Brazil’s National Mining Agency issues resolution on waste and tailings
New regulation optimizes environmental management and provides increased legal certainty for waste and tailings operations in Brazil
On December 2, 2021, Brazil’s National Mining Agency (ANM) approved a resolution providing for the exploitation of tailings and waste derived from mining operations. Having been in the making for almost two years, ANM Resolution No. 85 is set to take effect as of January 3, 2022.
The main purpose of the resolution was to regulate the exploitation of waste and tailings, which exploitation already takes place in several mining operations in Brazil. In practical terms, it also brings about more efficiency in the economic use of mineral resources and in the management of waste and tailings. Global trends and new technologies have also played a role in influencing the creation of this new regulation.
Changes and new concepts
ANM Resolution No. 85 presents some important concepts, such as the concepts of waste (naturally occurring material extracted in mining operations and discarded prior to processing), and tailings (material discarded during and/or after processing). Importantly, the resolution is based on the premise that waste and tailings make up an integral part of mines from which they were produced, even if such materials are disposed of outside the limits of the mineral right area (Article 2, which also provides that whenever such disposal takes place outside the boundaries of the mineral right, a mining servitude must be implemented).
In addition, the fact that mining operations may be suspended does not affect the concept that links waste and tailings to the mine they were originated from, meaning that, as long as a mining title is in force, a new mining permit will not have to be issued (Article 3). Notwithstanding the concept of mineral right traditionally used by the mining sector, ANM Resolution No. 85 provides for the definition of mining title (título autorizativo de lavra), i.e. the mining concession, the license registration, the garimpeira permit, the extraction registration, and the extraction permit (guia de utilização, which has limitations inherent to its sole nature, as this type of permit does not represent a mineral right on its own).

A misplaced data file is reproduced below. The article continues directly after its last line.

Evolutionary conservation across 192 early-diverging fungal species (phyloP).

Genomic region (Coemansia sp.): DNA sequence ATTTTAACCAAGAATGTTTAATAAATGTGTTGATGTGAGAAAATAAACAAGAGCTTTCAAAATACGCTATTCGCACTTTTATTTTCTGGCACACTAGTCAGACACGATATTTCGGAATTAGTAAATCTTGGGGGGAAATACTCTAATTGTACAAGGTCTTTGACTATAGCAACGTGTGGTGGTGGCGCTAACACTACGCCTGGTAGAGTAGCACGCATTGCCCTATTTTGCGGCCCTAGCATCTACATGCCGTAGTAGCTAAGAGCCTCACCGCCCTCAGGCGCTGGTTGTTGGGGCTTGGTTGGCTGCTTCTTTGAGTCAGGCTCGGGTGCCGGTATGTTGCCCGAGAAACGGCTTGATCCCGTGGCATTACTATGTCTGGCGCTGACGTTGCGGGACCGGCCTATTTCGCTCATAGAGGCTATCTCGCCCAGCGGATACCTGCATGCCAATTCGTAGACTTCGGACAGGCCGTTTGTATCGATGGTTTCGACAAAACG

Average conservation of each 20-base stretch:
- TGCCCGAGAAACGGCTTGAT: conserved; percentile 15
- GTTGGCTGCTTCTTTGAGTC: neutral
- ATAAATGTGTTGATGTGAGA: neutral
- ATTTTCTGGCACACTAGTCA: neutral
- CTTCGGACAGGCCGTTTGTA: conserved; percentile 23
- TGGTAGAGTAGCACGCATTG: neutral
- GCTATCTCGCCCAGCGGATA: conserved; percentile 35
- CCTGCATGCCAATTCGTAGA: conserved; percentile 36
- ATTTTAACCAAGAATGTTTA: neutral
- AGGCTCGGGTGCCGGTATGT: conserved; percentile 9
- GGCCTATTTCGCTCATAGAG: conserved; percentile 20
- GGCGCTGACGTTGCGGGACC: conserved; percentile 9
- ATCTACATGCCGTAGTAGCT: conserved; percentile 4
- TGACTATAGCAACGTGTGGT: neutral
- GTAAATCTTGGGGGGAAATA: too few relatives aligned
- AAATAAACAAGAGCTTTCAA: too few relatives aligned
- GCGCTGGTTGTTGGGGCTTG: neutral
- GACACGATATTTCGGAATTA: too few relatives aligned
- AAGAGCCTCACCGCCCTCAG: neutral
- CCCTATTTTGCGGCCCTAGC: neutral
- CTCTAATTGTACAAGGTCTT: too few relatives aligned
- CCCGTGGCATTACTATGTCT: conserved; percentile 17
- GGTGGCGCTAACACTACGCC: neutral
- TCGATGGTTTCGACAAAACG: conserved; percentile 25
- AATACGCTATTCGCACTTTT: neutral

On the other hand, if the waste or tailings are disposed of in areas deemed as free or subject to a mineral right held by a third party, without an existing mining title, then a new title will be required to exploit such waste or tailings (Article 5). It is worth pointing out that, for the purposes of the resolution, areas subject to tender (disponibilidade) will be considered as linked to a mineral right, which means that future holders of such mineral right will be able to exploit waste and tailings located on the mineral right area (provided these materials are not linked to another mining title in effect at the time).
By linking the right to exploit waste and tailings to a mining title in effect – even if those materials have been disposed of outside the area subject to the mineral right – the ANM has sought to bring an end to doubts over rights to access and ownership, as well as over applications for mineral rights for areas deemed as free where waste and tailings are disposed of.
Changes to the Mine Development Plan and Inclusion of New Substance
Now that ANM Resolution No. 85 requires Mine Development Plans (in Portuguese, PAEs) to include the necessary structures for disposing of waste and tailings, mining companies may need to adjust their respective plans. That will be so required whenever the existing PAE does not provide for the exploitation of these materials, including details on changes to the production process or scale of production. Amending the PAE may be done by electronic submission to the ANM. In the same regard, annual mining reports (RALs) must show data on tailings and waste.